Travel Writing Is Weird

Travel Writing Is Weird

Freddy Krueger tried to high-five me.  For real.  

{Remember him from Wes Craven's A Nightmare on Elm Street -- the movie that in 1984 had us afraid to sleep lest we meet Freddy in our dreams?}

I was walking along Hollywood Boulevard in Los Angeles when the grip of my five-year-old’s hand grew tighter, and her little face suddenly burrowed deeply into my side.  Looking up, I saw the razored hand of Freddy Krueger flip forth as he said, expectantly, “High five, Mom!”

Uh, no.  No, Freddy Krueger, I will NOT high-five you!

{Because really, how DOES one high-five a guy who has five knives strapped to his high-fiving hand??}

Shortly thereafter, we stepped in front of Grauman’s Chinese Theater where I pressed my palms into the cemented imprint of my namesake, Rhonda Fleming’s, hands.  

Grauman's Chinese Theater where fans catch glimpses of celebrities walking the red carpet as they arrive for movie premieres.

Grauman's Chinese Theater where fans catch glimpses of celebrities walking the red carpet as they arrive for movie premieres.

Then, after dodging a person dressed as Spiderman and another costumed as Superman, Eden traipsed alongside a splash-pad-like fountain chasing bubbles before we climbed steps to a wide-angled view of the Hollywood sign upon the hillside in the distance.

We stumbled, then, across the Niebolt House Hollywood — this dilapidated haunted-looking house/life-sized set piece on the corner of Hollywood & Vine — where several Stephen King fans lined up for “The IT Experience.” A quick two blocks further, and Mitchell stood with reverence in front of the iconic Capitol Records, record label of his favorites: The Beatles and (most importantly) Paul McCartney.

These snippets and more added up to a full day of seeing somewhere new-to-us, but as I sit down to write about them, I’m struck by the disconnectedness of it all, and it’s leaving me with the unsophisticated conclusion that, well, travel writing is weird.  

Niebolt House Hollywood surprised us on the most popular corner at Hollywood & Vine.  (Photo Courtesy of Warner Brothers.)

Niebolt House Hollywood surprised us on the most popular corner at Hollywood & Vine.  (Photo Courtesy of Warner Brothers.)

I mean I’ve got Freddy and a couple of guys masquerading as superheroes on the sidewalk, the Chinese Theater with Rhonda Fleming’s concrete handprints, the embodiment of a horror writer’s imagination on the corner of Hollywood and Vine, a behemoth sign set in the hills of Hollywood, a recording studio designed to resemble a stack of records — and all of this set alongside a footpath fraught with star after star after star of famous names of now and yesteryear.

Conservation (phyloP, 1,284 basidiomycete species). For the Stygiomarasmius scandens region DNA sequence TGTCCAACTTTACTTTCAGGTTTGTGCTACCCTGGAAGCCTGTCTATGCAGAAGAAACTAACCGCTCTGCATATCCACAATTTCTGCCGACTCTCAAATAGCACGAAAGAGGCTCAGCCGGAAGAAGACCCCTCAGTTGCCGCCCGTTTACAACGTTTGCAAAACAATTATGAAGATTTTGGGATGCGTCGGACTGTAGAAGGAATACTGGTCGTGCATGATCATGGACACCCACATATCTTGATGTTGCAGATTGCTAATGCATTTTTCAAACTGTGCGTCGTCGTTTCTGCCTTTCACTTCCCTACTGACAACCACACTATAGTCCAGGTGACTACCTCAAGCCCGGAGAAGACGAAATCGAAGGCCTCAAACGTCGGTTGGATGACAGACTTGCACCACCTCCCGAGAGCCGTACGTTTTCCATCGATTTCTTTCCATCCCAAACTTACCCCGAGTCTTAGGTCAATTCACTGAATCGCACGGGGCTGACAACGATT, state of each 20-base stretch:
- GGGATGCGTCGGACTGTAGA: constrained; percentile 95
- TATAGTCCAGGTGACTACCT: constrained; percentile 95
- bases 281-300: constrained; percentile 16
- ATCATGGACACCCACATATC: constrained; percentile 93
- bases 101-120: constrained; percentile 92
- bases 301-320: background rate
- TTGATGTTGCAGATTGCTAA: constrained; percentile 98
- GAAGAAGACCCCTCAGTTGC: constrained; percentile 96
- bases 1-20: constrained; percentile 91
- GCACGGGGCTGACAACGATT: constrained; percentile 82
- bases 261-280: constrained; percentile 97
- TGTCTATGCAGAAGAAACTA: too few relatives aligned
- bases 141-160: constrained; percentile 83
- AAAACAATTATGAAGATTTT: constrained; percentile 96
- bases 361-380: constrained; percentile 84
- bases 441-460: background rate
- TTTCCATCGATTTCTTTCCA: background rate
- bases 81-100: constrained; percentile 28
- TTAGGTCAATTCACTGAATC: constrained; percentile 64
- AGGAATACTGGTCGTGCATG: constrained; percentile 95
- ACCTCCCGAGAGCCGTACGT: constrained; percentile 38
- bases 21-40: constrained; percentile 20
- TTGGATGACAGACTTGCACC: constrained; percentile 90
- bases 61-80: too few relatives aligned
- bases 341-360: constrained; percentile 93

Add in our Lyft driver from Arkansas newly moved to Los Angeles who tells us of his time as a Marine in Bahrain, who recalls his many excursions in New Zealand and laments the divorce from his Kiwi wife.  Oh, and there were those two guys in line to tour the Stephen King house, twenty-somethings who recalled reading the horror stories when they were in elementary school.  (Horror stories!!  In elementary school!!)

See what I mean? Weird, right?

Do I share how refreshing it is to be on the move in a strange and unfamiliar environment that requires us to have our heads up and out of our phones, in and involved in the present? Do I mention how exhilaration and trepidation co-exist when launching ourselves into uncharted territory (or at least territory previously uncharted by us)? Do I write about the sheer excitement of meeting new people from walks of life different than ours?  Do I record how learning their stories lends clarity to my own?  Do I contemplate how travel makes me to understand all at once how the world is exponentially much larger than I can fathom but also much smaller than I ever knew?

What’s clear is this: as we begin this big trip, I’m wondering: how do I weave these bits and parts, pieces and fragments of travel experience into the telling of our current narrative?  

Autumn made me a Harry Potter fan this year, so we had to pay tribute to Daniel Radcliffe's star.

Autumn made me a Harry Potter fan this year, so we had to pay tribute to Daniel Radcliffe's star.

The task makes me appreciate writers like Bill Bryson and Tsh Oxenrider — essayists who present glimpses and glances of their travel experiences, but who also possess the magical ability to tie neatly together their seemingly random escapades into a fluid storyline fraught with not only personal discovery but also with revelation that is relatable to their readers.

Perhaps if I develop their mad skills, travel writing will lose some of the weird?  Until then, however — with apologies to friends and family who read our ramblings —  I guess it’s cheers to the strange!

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